Al-Mazini's Egypt by Ibrāhīm ʻAbd al-Qādir Māzinī ( Book )
4 editions published between 1983 and 1996 in English and held by 101 libraries worldwide
Ten again : and other stories by Ibrāhīm ʻAbd al-Qādir Māzinī ( Book )
3 editions published in 2006 in English and held by 97 libraries worldwide
"Ibrahim al-Mazini was one of the great humorists and stylists of twentieth-century Arabic prose literature, capturing the foibles and triumphs of Cairo's middle classes of the 1930s and 1940s in exceptionally stylish prose. This collection gathers in one volume some of al-Mazini's best short fiction, including two novellas: Midu and His Accomplices and Ten Again. Midu is an engaging, well-liked army officer who, assisted by almost every other character in the story, arranges a faux heist from his uncle's library in order to allow young love to run its course. In Ten Again, a man awakes to find that he has returned to childhood, on the day of his tenth birthday: his wife, who is being wooed by a most obnoxious suitor, is now his mother, and his two sons torment him mercilessly at his birthday party. In al-Mazini's skillful hands, the short stories included here illuminate a lively fictional world: from a drunken encounter with a parrot to an undertaker's attempt to provide a cadaver with a believer's contented smile."--BOOK JACKET.
Nine essays of al-Jahiz by Jāḥiẓ ( Book )
5 editions published between 1975 and 1989 in English and held by 86 libraries worldwide
The puppet : a novel by Ibrāhīm Kūnī ( Book )
3 editions published in 2010 in English and held by 79 libraries worldwide
"The Puppet, a mythic tale of greed and political corruption, traces the rise, flourishing, and demise of a Saharan oasis community. Aghulli, a noble if obtuse man who has been chosen leader of the oasis, hankers after the traditional nomadic pastoralist life of the Tuareg. He sees commerce (understood as including trade in gold, marriage, agriculture, and even recreation) as the prime culprit in the loss of the nomadic ethos. Thus he is devastated to learn that his supporters are hoarding gold. The novel's title notwithstanding, the author has stressed repeatedly that he is not a political author. He says that The Puppet portrays a good man who has been asked to lead a corrupt society. The subplot about star-crossed young lovers introduces a Sufi theme of the possibility of transforming carnal into mystical love. The Puppet, though, is first and foremost a gripping, expertly crafted tale of bloody betrayal and revenge inspired by gold lust and an ancient love affair."--P.  of cover.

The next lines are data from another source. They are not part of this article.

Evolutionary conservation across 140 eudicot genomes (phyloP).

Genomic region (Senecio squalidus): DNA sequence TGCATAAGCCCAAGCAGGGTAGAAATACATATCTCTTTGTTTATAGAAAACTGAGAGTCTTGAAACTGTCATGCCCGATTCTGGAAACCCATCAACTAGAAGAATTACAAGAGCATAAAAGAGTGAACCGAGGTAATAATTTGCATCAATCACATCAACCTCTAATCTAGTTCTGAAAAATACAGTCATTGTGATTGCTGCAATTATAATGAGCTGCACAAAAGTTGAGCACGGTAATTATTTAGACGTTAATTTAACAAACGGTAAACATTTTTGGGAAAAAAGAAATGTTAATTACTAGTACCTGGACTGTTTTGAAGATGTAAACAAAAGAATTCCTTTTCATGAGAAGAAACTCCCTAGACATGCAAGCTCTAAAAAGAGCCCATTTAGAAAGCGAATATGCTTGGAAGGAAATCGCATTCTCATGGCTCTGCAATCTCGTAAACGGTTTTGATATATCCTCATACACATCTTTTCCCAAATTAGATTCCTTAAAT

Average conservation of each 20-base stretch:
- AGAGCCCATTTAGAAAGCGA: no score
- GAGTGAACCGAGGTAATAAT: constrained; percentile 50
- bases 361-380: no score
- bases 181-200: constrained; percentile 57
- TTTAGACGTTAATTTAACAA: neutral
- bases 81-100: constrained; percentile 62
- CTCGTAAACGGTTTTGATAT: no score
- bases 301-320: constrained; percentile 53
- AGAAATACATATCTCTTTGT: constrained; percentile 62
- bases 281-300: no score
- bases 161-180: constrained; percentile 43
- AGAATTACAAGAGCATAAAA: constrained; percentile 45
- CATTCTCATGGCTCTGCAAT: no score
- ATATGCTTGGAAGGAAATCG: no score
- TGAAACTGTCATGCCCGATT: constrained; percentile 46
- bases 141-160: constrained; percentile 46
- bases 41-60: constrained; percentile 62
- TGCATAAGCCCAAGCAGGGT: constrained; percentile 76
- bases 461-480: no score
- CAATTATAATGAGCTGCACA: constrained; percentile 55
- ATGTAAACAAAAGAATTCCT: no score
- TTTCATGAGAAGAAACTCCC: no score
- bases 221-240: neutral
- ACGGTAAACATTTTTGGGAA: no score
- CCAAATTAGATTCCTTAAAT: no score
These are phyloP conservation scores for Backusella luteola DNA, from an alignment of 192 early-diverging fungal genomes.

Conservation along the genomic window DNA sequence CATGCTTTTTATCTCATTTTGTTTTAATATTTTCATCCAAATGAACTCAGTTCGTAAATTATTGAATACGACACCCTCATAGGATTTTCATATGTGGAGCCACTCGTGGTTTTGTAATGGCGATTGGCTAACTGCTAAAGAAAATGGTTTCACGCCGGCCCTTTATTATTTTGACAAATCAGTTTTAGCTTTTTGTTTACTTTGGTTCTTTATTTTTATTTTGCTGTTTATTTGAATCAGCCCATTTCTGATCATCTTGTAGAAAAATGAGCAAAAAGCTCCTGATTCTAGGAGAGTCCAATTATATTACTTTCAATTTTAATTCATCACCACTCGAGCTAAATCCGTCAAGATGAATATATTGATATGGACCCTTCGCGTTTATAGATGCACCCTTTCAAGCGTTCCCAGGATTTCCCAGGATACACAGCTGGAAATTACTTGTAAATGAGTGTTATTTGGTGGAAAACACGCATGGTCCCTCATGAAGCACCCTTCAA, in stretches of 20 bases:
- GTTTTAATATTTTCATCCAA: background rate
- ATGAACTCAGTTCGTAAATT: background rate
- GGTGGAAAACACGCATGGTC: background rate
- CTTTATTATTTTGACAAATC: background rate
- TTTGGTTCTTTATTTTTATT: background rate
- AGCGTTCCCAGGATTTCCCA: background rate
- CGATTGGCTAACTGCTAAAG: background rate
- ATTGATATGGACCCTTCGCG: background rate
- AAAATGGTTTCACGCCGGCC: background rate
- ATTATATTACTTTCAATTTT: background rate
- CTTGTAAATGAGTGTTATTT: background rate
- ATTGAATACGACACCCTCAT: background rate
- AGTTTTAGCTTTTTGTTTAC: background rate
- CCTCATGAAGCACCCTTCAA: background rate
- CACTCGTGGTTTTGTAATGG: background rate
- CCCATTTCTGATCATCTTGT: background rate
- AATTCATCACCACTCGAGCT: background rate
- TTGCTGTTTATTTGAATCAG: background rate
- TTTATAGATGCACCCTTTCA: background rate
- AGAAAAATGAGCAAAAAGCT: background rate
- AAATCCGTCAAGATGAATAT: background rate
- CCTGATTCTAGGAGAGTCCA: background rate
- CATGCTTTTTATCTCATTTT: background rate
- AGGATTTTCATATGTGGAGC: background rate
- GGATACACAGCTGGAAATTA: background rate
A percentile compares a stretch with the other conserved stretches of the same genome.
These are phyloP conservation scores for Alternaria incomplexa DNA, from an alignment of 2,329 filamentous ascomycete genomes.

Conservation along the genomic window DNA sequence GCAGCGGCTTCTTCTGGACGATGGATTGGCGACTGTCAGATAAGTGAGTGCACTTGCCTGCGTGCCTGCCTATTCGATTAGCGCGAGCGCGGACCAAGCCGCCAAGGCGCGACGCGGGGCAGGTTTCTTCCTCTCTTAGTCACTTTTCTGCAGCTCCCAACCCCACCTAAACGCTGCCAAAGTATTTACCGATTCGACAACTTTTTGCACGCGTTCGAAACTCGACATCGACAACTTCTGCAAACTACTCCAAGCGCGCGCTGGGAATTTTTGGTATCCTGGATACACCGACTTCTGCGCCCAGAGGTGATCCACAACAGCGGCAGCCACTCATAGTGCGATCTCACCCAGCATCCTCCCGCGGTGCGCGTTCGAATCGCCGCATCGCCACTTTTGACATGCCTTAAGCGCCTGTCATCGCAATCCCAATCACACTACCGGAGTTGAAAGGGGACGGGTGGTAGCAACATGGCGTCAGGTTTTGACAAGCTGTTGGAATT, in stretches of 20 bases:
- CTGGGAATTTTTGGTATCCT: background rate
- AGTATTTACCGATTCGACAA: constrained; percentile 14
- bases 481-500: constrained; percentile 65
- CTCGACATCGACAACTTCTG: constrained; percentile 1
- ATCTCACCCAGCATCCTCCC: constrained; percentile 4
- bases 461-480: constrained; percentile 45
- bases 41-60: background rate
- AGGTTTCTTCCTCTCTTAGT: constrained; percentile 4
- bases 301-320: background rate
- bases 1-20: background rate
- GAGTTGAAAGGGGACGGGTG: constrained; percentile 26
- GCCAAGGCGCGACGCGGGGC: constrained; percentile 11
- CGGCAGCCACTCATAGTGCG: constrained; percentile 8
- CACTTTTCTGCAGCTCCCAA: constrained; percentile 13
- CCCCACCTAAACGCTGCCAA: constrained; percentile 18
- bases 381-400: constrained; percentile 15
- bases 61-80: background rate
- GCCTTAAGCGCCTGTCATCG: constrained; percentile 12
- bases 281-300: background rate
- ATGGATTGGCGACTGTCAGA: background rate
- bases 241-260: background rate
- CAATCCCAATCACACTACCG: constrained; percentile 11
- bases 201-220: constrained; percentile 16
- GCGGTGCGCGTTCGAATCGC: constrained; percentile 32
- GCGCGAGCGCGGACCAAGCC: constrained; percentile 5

Come back tomorrow and other plays by سلماوي، محمد ( Book )
3 editions published in 1984 in English and held by 74 libraries worldwide
The traveler and the innkeeper by Fāḍil ʻAzzāwī ( Book )
1 edition published in 2011 in English and held by 49 libraries worldwide
This timely, elegant novelʹs hero is an Iraqi secret police inspector who routinely uses enhanced interrogation techniques, which even he considers torture. Convinced that he is protecting society from anarchy, he is at peace with the world until ordered to interrogate a childhood friend, a journalist with possible links to violent subversives. Then he falls in love with his friendʹs wife. The plot of this novel, which was written in Iraq in 1976 and published in Arabic in Germany in 1989, is further complicated by street protests in Baghdad following the Six-Day Arab-Israeli War of June 1967. Despite the grim subject matter of this novel, it is at heart a love story, lyrically narrated. -- Jacket.
Arabic drama Arabic fiction Arabic language--Translating Arabic literature Bibliography Bildungsromans British Occupation of Egypt (1882-1936) College students Criminal justice, Administration of Criticism, interpretation, etc. Deception Desert people Deserts Egypt Egypt--Cairo Fiction Gold Ḥakīm, Tawfīq Historical fiction History Insurrection (Egypt : 1919) Iraq Iraq--Baṣrah Knowledge, Theory of Knowledge, Theory of (Islam) Kūnī, Ibrāhīm Legends Literature Manners and customs Māzinī, Ibrāhīm ʻAbd al-Qādir,--1889-1949 Muslims Nomads Political prisoners Prisons Rāzī, Fakhr al-Dīn Muḥammad ibn ʻUmar,--1149 or 50-1210 Sahara Seth (Egyptian deity) Short stories, Arabic Social history Translations Tuaregs
Hutchins, W. M. (William M.)
Hutchins, William M.
Hutchins, William Maynard
Maynard Hutchins, William